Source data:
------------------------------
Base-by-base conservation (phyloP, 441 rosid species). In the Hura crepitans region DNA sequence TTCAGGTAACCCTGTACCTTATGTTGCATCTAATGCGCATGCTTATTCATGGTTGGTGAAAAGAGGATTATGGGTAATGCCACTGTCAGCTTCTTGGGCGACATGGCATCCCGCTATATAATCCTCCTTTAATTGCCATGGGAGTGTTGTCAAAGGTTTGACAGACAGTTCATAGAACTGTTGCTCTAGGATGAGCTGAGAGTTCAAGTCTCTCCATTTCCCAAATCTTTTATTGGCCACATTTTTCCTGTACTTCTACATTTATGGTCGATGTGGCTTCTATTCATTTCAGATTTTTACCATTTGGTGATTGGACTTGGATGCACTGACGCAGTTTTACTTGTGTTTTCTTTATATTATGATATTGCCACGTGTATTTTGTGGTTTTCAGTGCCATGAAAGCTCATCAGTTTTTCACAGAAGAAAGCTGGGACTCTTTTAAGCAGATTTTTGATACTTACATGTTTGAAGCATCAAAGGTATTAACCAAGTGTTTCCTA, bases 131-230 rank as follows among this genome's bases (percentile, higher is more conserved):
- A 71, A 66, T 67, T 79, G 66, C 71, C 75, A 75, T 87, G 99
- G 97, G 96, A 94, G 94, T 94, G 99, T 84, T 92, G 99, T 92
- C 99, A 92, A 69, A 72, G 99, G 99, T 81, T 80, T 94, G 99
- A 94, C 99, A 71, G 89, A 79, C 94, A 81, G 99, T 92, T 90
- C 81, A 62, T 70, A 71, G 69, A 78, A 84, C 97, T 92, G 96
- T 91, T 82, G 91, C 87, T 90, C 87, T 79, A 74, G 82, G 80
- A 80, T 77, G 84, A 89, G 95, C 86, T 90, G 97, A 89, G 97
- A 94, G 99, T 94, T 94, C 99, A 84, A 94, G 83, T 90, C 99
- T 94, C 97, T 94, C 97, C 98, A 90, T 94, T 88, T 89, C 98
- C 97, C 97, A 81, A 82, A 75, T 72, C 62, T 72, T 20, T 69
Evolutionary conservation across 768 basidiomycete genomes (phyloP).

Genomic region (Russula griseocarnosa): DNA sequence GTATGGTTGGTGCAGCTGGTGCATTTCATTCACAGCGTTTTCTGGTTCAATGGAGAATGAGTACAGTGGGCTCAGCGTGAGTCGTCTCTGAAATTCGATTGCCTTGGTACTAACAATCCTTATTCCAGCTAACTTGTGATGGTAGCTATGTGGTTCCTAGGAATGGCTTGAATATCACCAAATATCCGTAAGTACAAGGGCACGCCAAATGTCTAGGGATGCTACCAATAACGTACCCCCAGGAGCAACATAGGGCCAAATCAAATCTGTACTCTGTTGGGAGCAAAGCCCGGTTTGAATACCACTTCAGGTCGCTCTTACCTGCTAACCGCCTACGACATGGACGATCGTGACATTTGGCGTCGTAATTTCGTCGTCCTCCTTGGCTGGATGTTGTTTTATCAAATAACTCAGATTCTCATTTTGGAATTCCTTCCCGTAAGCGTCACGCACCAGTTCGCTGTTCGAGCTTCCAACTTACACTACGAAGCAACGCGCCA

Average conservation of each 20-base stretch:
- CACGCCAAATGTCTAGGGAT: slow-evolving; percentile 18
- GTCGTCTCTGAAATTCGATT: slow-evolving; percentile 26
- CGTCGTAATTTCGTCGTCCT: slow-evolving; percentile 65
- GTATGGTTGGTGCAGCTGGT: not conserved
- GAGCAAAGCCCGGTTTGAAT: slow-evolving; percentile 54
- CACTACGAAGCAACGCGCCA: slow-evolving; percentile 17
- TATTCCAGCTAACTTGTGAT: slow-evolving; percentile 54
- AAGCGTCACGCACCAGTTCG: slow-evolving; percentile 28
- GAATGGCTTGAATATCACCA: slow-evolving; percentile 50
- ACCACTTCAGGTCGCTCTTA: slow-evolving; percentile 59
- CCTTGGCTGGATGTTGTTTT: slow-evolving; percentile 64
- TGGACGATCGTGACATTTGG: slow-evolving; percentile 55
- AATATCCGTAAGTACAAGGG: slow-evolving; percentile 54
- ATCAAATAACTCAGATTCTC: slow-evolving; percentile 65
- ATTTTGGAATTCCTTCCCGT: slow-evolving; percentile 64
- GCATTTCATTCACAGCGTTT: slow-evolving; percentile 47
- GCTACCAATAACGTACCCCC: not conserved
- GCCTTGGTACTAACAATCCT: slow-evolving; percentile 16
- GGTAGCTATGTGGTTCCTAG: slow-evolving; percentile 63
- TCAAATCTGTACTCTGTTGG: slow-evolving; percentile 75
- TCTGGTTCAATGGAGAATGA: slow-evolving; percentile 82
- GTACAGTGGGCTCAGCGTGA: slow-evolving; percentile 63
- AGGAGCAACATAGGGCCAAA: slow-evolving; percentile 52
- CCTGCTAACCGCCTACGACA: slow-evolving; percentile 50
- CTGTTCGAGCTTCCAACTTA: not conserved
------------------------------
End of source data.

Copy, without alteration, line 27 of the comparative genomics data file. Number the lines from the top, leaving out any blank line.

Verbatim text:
- AATATCCGTAAGTACAAGGG: slow-evolving; percentile 54